The risk of mounting an exhibition with the works of dozens of the most notable Black artists in history is that it becomes an overwhelming visual experience at the expense of individual works of art — works that really should be given more space in order for an audience to take in their intricacies and heft. Where this type of show succeeds it can be an impactful introduction to the works of the particular artists, but where it fails is in the unnecessary gamble it takes by suggesting a sameness to works of incredible diversity and distinction in a space too small to contain them.
The show I’m referring to, 30 Americans, at the Arlington Museum of Art, is from Miami’s Rubell Museum‘s permanent collection and is traveling. It was last seen in Texas at the McNay Art Museum in San Antonio back in February of 2018. The exhibition has been seen across the country since 2008, when it was organized. This fall, it travels to the Columbia Museum of Art in South Carolina.
30 Americans features the works of Nina Chanel Abney, Mark Bradford, Glenn Ligon, Barkley L. Hendricks, Nick Cave, Carrie Mae Weems, and others — 31 in all, despite what the title suggests. (For the complete list of artists, please go here.)
I did find moments to pause amongst the tightly installed works, and could be richly rewarded; the 31 artists in the show have rightfully earned their place in the pantheon of important artists since 1945. On such work is Lorna Simpson’s Wigs (Portfolio) from 1994. The thick, fibrous felt lithographs in a salon-styled arrangement were both physically and contextually weighted. Simpson’s entomological treatment of the works on paper, held to the wall from thin metal pins not unlike the labeled specimens of a butterfly collection, encourage serious scrutiny of both subject and object. The politics of Black hair, infused with the power of the 1960s and ’70s Black liberation and Black Power movements, and the recent initiative to pass the non-discriminatiory “Crown Act,” are all interwoven into Simpson’s Wigs.
Another work in the exhibition recalls the Dick and Jane reading textbooks that were part of my elementary school education. Kerry James Marshall’s Vignette #10, from 2007, presents vignette-styled illustrations originating in mid-century advertisement and other graphic art of the time. I couldn’t help thinking about how insidious and prevalent this kind of imagery was at the time, and how much it normalized white supremacy. Especially at the expense of the rich culture and heritage that it supplanted in childhood education across the world. Marshall co-opts that style and re-programs it to normalize Black love and reassert Black presence as a historical fact in art and print where that portrayal has been historically diminished.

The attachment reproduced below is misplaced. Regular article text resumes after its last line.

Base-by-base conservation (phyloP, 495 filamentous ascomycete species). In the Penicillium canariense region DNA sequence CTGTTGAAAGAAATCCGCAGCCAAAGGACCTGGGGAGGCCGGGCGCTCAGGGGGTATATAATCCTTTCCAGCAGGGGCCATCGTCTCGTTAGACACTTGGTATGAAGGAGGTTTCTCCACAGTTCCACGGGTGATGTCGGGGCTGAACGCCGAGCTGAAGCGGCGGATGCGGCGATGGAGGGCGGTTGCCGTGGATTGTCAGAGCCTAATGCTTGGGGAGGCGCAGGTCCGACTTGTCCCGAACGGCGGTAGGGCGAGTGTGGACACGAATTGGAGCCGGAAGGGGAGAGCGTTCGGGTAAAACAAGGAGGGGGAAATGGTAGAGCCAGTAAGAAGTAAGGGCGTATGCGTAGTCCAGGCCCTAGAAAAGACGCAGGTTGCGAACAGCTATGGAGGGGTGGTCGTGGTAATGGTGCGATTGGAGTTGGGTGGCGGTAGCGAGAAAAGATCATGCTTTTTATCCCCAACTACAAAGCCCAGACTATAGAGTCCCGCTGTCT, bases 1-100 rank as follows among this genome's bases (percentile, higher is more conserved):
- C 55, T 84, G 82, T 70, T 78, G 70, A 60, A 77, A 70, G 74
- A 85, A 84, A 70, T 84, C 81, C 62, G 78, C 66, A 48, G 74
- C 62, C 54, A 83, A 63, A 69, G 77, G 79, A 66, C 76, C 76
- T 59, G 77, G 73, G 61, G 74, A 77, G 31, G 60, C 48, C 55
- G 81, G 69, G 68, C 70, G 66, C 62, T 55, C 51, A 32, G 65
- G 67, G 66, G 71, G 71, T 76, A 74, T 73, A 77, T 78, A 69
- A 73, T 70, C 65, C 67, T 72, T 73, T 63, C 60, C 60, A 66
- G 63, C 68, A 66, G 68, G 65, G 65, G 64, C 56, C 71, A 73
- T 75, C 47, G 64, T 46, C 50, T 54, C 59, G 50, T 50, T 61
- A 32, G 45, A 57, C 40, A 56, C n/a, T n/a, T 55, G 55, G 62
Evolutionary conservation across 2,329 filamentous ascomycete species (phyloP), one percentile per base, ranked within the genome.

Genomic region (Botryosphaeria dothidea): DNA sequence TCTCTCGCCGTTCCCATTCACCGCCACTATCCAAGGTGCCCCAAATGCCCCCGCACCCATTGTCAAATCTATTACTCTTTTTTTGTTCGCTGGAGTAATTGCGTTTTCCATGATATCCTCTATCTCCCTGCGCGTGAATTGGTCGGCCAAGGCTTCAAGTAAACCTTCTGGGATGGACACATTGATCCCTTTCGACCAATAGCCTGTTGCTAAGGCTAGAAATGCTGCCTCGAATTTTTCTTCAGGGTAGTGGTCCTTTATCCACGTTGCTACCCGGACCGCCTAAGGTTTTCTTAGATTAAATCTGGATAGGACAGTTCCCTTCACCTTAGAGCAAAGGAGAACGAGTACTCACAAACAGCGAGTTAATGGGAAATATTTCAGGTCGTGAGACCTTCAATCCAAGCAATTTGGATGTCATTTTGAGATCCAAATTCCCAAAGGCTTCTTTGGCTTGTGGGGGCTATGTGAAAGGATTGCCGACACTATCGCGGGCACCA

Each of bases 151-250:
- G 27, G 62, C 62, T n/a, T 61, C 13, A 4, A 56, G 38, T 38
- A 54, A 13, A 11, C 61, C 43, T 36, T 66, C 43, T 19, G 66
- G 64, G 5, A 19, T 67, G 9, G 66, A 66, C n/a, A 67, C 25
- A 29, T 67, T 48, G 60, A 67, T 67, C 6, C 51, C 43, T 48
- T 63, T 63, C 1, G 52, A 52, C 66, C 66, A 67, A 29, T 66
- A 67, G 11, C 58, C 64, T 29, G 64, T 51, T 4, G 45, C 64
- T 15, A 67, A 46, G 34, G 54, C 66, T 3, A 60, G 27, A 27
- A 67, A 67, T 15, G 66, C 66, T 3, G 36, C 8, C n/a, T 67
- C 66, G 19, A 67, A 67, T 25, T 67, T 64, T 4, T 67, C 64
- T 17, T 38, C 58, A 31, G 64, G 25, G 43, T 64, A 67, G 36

The premise of 30 Americans is that these works are provocative and controversial. I disagree with that assertion, and think that what is controversial is the absence of the politics these works address from any serious dialogue or educational imperative in our national conversation. Even as we commemorate the 100-year anniversary of the Tulsa Massacre this week, some Americans, particularly young people, may be learning about it for the first time.
The way some works in 30 Americans are exhibited is itself a controversial proposition. Should the history of lynching in America, as confronted by Gary Simmons’ Duck Duck Noose, from 1992, be handled as a topic requiring a parental advisory warning? It shouldn’t. It would better serve visitors to engage with the reality that the work portrays by installing it on the ground floor where a work by Kara Walker, Camptown Ladies, bookends the terror of slavery and Jim Crow, and not on the third floor where it could easily be missed, or worse, fetishized as appropriate only for a mature audience. According to the documentary Lynching In America: Confronting the Legacy of Racial Terror, “More than 4,000 African Americans were lynched across twenty states between 1877 and 1950.” The more we learn about these acts of terrorism, the more we can learn from them, and the better we are as a society. This is not controversial nor provocative. This is history.
But this is also precisely where these otherwise powerful examples of how art can be a mirror to society are diminished by the excess number of works and artists in the relatively small confines of the Arlington Museum of Art.
A work I was happy to see, though, was Glenn Ligon’s Condition Report D, from 2000. Charged with the power of language, and a reminder of how conceptual works have the ability to bring us to tears, this work of Ligon’s presents a standard art condition report — a common insurance practice of copying a work of art to mark its condition at arrival to a museum — to great and poetic effect. It accurately conveys existing wear and tear on an iconic civil rights placard, but what this kind of forensic autopsy further illustrates are the smudges, scrapes, cracks and loss of edge to the man-ness of Black people. It’s a twist that maybe only Ligon is capable of.
It’s frustrating to point to the eloquence of works in the show by Wangechi Mutu (her Evolution of Mud Mama from Beginning to Start, 2008), the profound monumentality of Rodney McMillian’s Untitled, 2005 Carpet, or any of the dozens of digital C-prints by Hank Willis Thomas from the mid-2000s without also wanting to experience these works in completely separate, focused exhibitions. Mentioning Barkley L. Hendricks and Nina Chanel Abney as also-rans in any show also seems sacrilegious. Not to mention Nick Cave’s Soundsuits and the deeply moving works by Carrie Mae Weems.
As tempting as hosting a blockbuster traveling exhibition can be, and given the opportunity to pick works from the dozens available for 30 Americans, an exercise of curatorial restraint on the part of Arlington Museum of Art could have benefited the show.
On view at the Arlington Museum of Art through September 5.